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Jonathan James Tuck

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Jonathan Tuck is a partner in the Baker McKenzie employment department. Jonathan joined the Firm in June 2012 and completed secondments at Google between March and July 2015 and British Airways between July 2015 and January 2016.

The Baker McKenzie London Employment team is delighted to welcome you back to our Industrial Action webinar miniseries with our third and final episode. Episode three breaks down some of the key contingency planning considerations for companies that are experiencing a sustained spell of industrial action, including practices to help keep the business moving, legal risks that can occur during strike action, and steps you should take, such as a proactive communications strategy, to mitigate and avoid these risks.

The Baker McKenzie London Employment team is delighted to welcome you back to our Industrial Action webinar miniseries with episode two, where we explore what businesses should do when they receive a ballot notice and the potential legal challenges and pitfalls that often arise. The contents of the ballot notice, ballot paper and industrial action notice are often key areas of dispute when there are challenges to the industrial action process, and are key considerations when organizations are considering injunctive relief.

The Baker McKenzie London Employment team is delighted to share episode one of our new virtual miniseries, which focuses on the various challenges that organisations are likely to need to navigate when facing industrial action. A number of the factors and issues that are relevant to the current spate of trade disputes and industrial unrest – rising energy prices, the cost of living crisis, high rates of inflation – are not expected to disappear or resolve themselves overnight. As such, industrial action, or at least threats of industrial action, is expected to increase in prevalence across different industries and organisations over the coming months.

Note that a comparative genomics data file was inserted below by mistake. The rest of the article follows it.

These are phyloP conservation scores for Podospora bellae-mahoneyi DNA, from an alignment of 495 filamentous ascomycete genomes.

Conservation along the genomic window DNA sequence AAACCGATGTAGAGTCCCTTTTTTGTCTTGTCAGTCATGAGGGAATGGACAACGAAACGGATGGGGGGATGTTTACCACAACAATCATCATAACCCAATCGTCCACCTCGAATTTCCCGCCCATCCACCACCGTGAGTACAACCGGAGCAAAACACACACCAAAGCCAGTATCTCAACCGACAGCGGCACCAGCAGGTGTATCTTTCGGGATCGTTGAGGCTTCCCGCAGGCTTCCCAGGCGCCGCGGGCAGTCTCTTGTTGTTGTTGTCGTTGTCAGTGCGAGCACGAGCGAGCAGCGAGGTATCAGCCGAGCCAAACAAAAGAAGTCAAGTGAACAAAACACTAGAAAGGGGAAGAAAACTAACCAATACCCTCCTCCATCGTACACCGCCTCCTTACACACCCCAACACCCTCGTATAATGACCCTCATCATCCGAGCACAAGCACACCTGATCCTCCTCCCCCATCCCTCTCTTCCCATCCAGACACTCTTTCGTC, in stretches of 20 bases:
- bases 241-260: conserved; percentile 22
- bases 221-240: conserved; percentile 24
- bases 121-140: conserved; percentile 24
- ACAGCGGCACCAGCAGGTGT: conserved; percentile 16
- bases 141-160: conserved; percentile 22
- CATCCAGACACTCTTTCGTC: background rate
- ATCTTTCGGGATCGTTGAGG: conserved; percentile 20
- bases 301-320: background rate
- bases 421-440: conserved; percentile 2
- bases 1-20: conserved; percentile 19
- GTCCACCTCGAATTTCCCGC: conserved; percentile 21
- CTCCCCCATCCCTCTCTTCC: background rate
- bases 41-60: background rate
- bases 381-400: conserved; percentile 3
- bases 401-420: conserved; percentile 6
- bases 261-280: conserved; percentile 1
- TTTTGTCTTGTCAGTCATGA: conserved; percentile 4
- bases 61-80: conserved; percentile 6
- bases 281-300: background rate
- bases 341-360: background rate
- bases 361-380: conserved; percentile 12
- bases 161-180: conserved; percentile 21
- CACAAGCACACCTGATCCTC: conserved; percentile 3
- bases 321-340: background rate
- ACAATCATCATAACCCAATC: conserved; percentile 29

Following the government’s recent announcement, Parliament has approved the removal of the prohibition on businesses using temporary workers to cover staff taking part in industrial action and increased the maximum amount of damages that a court can award against a trade union for unlawful strike action. These changes became effective on 21 July 2022.

The government has announced that it is proposing to make changes to trade union law that will remove the current prohibition on businesses using temporary workers to cover staff taking part in industrial action. It has also announced that it plans to quadruple the maximum amount of damages that a court can award against a trade union for unlawful strike action from GBP 250,000 to GBP 1 million. These changes will need to be approved by Parliament.

The Employment Appeal Tribunal had upheld a decision of the employment tribunal that two companies within the same group had made unlawful inducements relating to collective bargaining under section 145B of the Trade Unions and Labour Relations (“Consolidation”) Act when it made direct offers of pay to its employees after it reached an impasse in negotiations with the recognised trade union. Although the tribunal’s decision pre-dated the Supreme Court’s decision in Kostal v. Dunkley, its findings were “presciently, so close in language to the test enunciated by the Supreme Court” that its conclusion was entirely consistent with the correct legal test as set out in Kostal.

In an article published for ELA briefing, Jon Tuck and Richard Cook discuss the implications of the Court of Appeal’s decision in Mercer v Alternative Future Group, considering whether workers participating in protected industrial action are protected from action short of dismissal under the Trade Unions and Labour Relations (Consolidation) Act 1992.

The Court of Appeal has overturned the Employment Appeal Tribunal’s decision which had read down section 146 of the Trade Union and Labour Relations (Consolidation) Act 1992 (TULRCA) to give workers who participate in industrial action protection from action short of dismissal. The court confirmed that the protections in TULRCA, as drafted, do not extend to preventing employers from taking such action in response to striking employees. This means that a decision to potentially remove discretionary benefits from employees participating in industrial action would no longer give rise to a standalone claim under TULRCA.